Application of a CHILD WITH A DISABILITY, by his parent, for review of a determination of a hearing officer relating to the provision of educational services by the Board of Education of the Victor Central School District
Matthew R. Fletcher, Esq., attorney for respondent
Petitioner appeals from the decision of an impartial hearing officer which found that respondent's committee on special education (CSE) had adequately evaluated petitioner's son, and that respondent was not obligated to provide him with instruction using the HAILO (Hierarchial Assessment and Intervention for Language Organization), now known as Fast ForWord, methodology. The hearing officer further found that respondent had not met its obligation to hold and conclude an impartial hearing within 45 days after petitioner's request for a hearing, but he concluded that respondent's error did not afford a basis for ordering the school district to provide the testing and the educational program which petitioner sought. The appeal must be dismissed.
Respondent contends that the appeal should be dismissed as untimely. It alleges that petitioner received the hearing officer's decision on or about September 29, 1997, and that petitioner improperly served her notice of intention to seek review, together with her notice of petition and petition, upon a secretary in the district office on October 16, 1997. Respondent asserts that the secretary was not authorized to accept service on its behalf. It acknowledges that petitioner's papers were re-served on November 30 1997, which was 51 days after petitioner had allegedly received the hearing officer's decision. State regulation requires that the parent of a child with a disability initiate an appeal to the State Review Officer by serving a notice of intention to seek review within 30 days after receipt of the hearing officer's decision, and by serving the petition within 40 days after receipt of the decision (8 NYCRR 279.2 [b]). This is the second of two appeals brought by petitioner from the decision of two hearing officers involving petitioner's two sons. In this appeal, as in the other appeal (Application of a Child with a Disability, Appeal No. 97-85), I find that there is no evidence that respondent has been harmed by petitioner's brief delay in properly commencing her appeal. Therefore, I will excuse petitioner's brief delay.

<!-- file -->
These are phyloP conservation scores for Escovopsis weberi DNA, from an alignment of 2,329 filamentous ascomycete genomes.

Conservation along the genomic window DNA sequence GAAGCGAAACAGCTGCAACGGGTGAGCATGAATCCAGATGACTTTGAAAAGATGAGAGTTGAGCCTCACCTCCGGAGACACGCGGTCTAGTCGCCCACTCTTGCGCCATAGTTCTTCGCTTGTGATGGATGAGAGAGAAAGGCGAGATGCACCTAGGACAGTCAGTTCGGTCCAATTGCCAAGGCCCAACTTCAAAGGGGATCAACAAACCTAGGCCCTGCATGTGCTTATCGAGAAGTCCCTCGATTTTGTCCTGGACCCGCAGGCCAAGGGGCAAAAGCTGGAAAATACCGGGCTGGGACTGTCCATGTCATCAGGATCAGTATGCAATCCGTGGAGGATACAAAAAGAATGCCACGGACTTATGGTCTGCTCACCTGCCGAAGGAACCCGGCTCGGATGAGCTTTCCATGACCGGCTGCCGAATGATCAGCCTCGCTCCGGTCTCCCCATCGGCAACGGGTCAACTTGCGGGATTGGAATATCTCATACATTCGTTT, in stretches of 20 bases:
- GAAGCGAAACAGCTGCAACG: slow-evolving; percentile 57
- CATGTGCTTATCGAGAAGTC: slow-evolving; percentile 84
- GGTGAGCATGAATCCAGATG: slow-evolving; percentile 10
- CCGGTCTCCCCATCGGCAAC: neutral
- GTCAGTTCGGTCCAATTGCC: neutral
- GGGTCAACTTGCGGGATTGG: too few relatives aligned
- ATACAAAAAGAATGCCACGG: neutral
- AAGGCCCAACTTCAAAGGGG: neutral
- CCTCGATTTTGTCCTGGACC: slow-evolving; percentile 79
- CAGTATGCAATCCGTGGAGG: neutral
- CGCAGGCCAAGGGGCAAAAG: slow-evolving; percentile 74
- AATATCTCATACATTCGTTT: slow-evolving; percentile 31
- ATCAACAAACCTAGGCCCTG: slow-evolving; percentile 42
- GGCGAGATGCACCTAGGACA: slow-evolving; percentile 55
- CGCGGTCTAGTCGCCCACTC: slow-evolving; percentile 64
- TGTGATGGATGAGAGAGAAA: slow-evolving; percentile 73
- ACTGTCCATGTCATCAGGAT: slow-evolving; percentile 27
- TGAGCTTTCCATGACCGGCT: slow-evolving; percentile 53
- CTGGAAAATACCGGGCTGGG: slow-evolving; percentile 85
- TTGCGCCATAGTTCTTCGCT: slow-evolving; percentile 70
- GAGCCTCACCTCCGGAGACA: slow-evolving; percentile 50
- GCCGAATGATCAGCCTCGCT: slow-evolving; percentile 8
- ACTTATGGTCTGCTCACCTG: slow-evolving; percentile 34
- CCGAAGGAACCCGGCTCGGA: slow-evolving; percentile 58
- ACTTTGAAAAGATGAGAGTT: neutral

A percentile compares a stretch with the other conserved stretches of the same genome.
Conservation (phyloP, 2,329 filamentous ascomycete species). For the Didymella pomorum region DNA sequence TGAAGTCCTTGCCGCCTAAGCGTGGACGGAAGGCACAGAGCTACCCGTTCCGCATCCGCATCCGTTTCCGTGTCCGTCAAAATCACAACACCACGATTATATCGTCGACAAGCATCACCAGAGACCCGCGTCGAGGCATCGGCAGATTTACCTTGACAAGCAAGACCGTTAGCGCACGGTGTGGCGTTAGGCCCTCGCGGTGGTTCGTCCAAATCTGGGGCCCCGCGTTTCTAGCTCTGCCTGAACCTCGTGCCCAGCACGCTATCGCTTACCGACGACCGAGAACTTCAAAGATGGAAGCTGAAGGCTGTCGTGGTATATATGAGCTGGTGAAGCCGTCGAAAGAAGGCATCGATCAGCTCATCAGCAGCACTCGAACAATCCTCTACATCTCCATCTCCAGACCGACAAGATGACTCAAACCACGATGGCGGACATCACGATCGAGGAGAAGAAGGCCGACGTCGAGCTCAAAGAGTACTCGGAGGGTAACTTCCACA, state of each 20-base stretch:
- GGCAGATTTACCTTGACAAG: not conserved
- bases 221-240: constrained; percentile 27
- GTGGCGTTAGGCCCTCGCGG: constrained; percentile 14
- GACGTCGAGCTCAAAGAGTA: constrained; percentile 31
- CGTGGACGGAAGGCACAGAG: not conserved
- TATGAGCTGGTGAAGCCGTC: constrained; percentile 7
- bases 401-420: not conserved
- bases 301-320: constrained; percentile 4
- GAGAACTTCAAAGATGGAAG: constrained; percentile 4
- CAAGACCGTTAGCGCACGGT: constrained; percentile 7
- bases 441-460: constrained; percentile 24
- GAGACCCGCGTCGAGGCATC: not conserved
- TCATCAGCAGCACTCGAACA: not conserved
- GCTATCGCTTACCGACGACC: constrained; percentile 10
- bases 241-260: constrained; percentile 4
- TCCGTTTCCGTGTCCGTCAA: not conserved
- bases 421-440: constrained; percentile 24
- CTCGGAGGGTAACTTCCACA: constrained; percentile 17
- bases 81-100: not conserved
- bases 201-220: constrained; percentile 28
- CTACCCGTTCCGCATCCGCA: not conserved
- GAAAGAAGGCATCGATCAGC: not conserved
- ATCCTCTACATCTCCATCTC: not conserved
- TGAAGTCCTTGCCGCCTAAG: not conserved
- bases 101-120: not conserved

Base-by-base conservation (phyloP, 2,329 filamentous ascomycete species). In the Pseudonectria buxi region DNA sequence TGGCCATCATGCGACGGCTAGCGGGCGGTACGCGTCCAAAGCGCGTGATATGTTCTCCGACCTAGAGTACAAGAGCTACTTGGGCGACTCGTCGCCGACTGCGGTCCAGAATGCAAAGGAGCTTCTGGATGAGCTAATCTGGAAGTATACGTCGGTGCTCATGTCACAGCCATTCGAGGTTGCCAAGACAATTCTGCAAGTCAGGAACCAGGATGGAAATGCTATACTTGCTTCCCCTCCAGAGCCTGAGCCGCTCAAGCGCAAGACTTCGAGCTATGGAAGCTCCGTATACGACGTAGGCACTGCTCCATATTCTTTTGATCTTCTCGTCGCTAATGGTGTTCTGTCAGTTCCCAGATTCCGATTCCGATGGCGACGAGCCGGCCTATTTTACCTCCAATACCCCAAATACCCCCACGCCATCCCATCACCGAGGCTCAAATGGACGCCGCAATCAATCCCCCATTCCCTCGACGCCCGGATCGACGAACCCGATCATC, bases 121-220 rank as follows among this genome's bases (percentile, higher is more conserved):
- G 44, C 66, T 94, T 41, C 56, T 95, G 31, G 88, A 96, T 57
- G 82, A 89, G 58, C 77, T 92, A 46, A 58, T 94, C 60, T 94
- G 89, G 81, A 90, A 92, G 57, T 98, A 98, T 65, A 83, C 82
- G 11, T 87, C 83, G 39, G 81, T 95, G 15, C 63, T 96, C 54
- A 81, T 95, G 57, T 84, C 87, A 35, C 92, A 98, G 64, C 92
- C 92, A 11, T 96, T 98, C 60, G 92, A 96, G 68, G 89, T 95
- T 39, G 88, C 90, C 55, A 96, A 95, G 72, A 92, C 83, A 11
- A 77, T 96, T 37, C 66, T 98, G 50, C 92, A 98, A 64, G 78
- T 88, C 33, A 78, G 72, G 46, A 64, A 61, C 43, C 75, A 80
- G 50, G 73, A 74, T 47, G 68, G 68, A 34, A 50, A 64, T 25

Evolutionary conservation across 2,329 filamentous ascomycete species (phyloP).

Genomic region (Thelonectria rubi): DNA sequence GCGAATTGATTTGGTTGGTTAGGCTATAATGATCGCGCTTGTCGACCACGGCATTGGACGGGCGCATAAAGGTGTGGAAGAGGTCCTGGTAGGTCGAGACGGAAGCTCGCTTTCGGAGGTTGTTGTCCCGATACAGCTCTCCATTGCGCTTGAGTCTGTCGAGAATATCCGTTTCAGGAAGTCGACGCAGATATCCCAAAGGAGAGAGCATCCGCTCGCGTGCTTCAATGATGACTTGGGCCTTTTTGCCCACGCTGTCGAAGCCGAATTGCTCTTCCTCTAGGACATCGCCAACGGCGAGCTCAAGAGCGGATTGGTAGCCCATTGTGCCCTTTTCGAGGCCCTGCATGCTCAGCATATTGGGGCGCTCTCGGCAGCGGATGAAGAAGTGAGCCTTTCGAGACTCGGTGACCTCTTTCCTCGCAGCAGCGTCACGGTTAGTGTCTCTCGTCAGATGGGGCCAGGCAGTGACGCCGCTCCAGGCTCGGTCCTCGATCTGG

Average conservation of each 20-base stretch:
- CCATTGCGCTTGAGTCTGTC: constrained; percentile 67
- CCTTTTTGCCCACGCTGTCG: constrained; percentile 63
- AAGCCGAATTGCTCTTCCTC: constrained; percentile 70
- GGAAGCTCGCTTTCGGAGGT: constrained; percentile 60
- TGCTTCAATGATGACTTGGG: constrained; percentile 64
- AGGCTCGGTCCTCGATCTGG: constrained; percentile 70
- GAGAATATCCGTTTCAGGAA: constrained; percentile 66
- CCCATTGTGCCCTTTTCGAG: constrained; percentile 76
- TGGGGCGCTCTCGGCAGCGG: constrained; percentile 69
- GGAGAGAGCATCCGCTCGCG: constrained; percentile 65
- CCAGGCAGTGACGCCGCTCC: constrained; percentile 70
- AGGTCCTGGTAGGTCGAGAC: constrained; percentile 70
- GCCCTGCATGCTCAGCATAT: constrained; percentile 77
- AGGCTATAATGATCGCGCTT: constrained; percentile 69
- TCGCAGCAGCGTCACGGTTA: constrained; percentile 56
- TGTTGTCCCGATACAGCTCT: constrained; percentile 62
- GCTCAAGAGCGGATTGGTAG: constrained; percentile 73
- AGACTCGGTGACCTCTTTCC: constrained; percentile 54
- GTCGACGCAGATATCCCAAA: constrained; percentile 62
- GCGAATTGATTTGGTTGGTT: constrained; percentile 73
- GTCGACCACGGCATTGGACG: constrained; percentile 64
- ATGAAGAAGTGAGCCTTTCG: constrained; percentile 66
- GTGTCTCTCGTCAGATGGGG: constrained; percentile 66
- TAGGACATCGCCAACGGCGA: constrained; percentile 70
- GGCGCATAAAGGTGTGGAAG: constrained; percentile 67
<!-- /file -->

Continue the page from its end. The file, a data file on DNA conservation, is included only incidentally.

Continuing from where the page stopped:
Petitioner's son is eight years old. He was born in Romania, and he spent the first nineteen months of his life in an orphanage there. While in the orphanage, the boy reportedly received little attention or stimulation. Petitioner and her husband adopted the boy in October, 1990, when they brought him to the United States. Although the CSE chairperson briefly referred to the fact that the child initially became known to him through respondent's committee on preschool special education, the record does not reveal whether the child was formally identified as a preschool child with a disability, or whether he received any special education services as a preschool child. The boy has attended respondent's schools since kindergarten. His performance in kindergarten and the first grade is not revealed by the record. However, the child had reportedly received some counseling prior to the 1996-97 school year, but he had not been classified as a child with a disability.
The 1996-97 school year was the child's second year in a multi-age regular education class for children between the ages of six and nine. The boy's report card and his teacher's narrative description of his performance for the first quarter of the school year (Exhibit FF) revealed that petitioner's son was making generally satisfactory academic progress. However, the child was reportedly inattentive in class, and he needed to improve his work habits.
In a letter, which was dated January 22, 1997, to the CSE chairperson, petitioner requested that her son receive HAILO testing and treatment, a central auditory processing evaluation (CAPE), attachment disorder testing, PRAXIS testing by a certified sensory integration occupational therapist, and testing by a behavioral optometrist. HAILO/Fast ForWord is a computer-based program designed for children with central auditory processing disorders. It reportedly uses a specially designed computer algorithm which emphasizes and elongates brief, rapidly changing components within speech sounds, using a video game strategy to encourage the student to pay attention and practice a series of listening and language training exercises (Exhibit C). She also requested that her child receive therapy from appropriately trained individuals. Petitioner's request was deemed to be a referral to the CSE which obtained petitioner's written consent to evaluate her son.